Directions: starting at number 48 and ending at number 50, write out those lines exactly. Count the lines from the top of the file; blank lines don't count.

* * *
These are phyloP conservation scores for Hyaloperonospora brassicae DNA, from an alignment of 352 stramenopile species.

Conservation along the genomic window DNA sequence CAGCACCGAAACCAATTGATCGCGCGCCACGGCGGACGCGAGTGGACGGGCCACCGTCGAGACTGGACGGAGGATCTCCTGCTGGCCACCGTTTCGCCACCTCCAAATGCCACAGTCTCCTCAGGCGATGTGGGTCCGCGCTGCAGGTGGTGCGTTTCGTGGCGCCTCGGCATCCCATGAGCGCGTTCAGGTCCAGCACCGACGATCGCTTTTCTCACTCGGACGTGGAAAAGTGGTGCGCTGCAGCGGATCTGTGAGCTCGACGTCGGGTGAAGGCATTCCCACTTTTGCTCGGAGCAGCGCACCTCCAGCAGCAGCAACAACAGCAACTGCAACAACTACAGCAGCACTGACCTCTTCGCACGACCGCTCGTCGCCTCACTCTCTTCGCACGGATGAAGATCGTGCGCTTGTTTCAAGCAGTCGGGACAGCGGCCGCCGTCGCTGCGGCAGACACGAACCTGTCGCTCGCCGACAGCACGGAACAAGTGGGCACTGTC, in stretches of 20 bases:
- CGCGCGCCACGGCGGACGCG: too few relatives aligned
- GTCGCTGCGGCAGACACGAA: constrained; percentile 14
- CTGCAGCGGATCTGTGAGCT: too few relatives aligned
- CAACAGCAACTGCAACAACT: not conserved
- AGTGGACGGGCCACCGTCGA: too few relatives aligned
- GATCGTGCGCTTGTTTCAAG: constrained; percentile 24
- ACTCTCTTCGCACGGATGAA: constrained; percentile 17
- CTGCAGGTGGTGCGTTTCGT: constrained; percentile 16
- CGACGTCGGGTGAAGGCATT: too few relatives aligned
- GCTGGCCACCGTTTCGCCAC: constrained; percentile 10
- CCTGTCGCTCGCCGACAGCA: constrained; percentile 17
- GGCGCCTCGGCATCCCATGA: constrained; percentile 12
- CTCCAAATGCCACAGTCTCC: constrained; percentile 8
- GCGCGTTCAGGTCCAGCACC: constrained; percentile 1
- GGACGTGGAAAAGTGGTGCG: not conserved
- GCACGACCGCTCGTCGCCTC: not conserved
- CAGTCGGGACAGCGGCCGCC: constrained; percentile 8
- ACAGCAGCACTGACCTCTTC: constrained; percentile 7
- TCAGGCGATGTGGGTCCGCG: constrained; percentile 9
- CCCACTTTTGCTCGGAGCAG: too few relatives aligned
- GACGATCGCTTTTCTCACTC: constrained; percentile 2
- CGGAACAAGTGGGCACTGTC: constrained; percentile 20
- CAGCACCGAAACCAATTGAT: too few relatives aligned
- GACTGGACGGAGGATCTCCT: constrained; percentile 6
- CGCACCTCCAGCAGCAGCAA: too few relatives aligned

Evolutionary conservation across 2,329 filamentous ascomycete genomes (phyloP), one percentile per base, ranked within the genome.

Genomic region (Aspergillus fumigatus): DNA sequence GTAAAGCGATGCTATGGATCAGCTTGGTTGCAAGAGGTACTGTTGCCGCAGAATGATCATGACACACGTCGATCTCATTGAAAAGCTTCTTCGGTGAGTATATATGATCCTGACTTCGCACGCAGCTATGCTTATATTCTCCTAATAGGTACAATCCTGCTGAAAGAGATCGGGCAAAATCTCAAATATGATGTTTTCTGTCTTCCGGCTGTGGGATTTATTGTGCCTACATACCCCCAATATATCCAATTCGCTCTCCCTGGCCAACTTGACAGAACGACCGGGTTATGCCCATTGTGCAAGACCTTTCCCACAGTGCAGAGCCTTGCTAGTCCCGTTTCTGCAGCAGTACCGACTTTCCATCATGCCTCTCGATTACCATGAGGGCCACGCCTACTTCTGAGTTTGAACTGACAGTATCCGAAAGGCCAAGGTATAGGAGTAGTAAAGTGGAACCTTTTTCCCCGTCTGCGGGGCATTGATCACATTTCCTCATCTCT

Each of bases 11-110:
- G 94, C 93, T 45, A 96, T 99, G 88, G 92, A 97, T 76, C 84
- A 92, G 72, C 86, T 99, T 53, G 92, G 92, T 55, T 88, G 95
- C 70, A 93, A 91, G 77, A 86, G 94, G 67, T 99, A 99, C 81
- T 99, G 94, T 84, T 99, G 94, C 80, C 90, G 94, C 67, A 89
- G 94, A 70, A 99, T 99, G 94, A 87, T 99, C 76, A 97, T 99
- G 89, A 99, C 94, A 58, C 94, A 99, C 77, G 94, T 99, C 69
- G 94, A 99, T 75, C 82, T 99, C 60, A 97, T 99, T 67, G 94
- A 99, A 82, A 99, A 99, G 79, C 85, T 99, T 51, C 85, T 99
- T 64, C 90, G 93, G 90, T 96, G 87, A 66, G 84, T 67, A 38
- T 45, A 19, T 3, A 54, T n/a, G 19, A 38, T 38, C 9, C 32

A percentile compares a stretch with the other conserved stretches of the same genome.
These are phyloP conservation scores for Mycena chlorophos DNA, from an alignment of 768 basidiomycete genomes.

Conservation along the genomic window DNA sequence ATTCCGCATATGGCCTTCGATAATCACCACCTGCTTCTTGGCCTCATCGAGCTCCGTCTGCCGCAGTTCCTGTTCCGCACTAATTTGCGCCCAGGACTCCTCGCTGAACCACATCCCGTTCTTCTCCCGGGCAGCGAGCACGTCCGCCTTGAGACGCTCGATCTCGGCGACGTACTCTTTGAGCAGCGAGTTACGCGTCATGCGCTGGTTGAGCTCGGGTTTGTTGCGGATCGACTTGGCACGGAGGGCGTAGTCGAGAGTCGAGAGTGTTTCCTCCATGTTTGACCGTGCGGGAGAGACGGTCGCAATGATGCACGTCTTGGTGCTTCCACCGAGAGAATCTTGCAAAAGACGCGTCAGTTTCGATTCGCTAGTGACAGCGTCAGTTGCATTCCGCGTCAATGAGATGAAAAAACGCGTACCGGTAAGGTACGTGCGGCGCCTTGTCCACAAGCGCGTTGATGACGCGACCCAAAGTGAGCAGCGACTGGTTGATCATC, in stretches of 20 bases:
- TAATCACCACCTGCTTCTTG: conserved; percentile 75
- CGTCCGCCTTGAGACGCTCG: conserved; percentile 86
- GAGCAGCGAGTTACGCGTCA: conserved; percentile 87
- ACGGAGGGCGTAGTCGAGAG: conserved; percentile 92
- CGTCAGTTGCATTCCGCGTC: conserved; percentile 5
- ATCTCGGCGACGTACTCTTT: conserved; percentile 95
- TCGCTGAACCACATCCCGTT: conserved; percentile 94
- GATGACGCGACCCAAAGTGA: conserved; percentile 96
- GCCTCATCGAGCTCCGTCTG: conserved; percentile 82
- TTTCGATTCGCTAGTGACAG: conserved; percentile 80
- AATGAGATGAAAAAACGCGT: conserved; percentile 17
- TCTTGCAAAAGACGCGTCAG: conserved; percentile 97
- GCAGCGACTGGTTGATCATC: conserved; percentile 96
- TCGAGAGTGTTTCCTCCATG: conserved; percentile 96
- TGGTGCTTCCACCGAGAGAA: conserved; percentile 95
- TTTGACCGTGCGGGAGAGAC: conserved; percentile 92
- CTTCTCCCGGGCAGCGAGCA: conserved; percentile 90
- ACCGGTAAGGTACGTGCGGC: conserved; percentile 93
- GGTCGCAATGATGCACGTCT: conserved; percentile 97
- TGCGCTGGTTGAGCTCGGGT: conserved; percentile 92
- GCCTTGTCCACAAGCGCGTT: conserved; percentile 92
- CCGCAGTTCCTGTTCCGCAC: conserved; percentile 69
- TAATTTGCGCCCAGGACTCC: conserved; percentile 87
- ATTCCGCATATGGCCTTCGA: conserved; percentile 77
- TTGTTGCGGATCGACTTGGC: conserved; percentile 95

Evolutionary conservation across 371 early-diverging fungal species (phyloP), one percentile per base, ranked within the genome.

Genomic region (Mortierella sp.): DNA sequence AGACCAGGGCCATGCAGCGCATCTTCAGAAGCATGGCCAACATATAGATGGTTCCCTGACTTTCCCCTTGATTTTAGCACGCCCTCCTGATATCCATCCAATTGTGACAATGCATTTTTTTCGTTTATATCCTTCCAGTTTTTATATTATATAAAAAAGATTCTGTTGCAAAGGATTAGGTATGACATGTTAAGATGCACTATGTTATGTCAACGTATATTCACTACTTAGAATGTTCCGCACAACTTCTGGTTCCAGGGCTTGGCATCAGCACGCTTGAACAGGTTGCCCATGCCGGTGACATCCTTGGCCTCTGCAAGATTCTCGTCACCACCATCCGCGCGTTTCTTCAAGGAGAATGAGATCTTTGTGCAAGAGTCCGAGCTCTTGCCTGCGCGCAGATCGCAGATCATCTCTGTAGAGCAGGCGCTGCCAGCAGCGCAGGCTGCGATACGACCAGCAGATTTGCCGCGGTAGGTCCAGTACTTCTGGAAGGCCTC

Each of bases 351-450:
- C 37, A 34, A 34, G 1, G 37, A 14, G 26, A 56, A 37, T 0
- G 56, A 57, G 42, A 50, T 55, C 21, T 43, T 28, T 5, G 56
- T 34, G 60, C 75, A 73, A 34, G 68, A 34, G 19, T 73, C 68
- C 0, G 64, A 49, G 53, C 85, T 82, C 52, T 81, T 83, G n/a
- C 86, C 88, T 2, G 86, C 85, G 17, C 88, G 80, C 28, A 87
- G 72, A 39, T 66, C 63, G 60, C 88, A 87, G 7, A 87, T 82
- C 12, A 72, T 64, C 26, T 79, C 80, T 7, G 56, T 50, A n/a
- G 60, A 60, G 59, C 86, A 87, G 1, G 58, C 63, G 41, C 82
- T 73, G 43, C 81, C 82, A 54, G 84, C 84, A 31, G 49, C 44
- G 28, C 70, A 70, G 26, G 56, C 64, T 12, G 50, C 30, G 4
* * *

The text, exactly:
- CGTCAGTTGCATTCCGCGTC: conserved; percentile 5
- ATCTCGGCGACGTACTCTTT: conserved; percentile 95
- TCGCTGAACCACATCCCGTT: conserved; percentile 94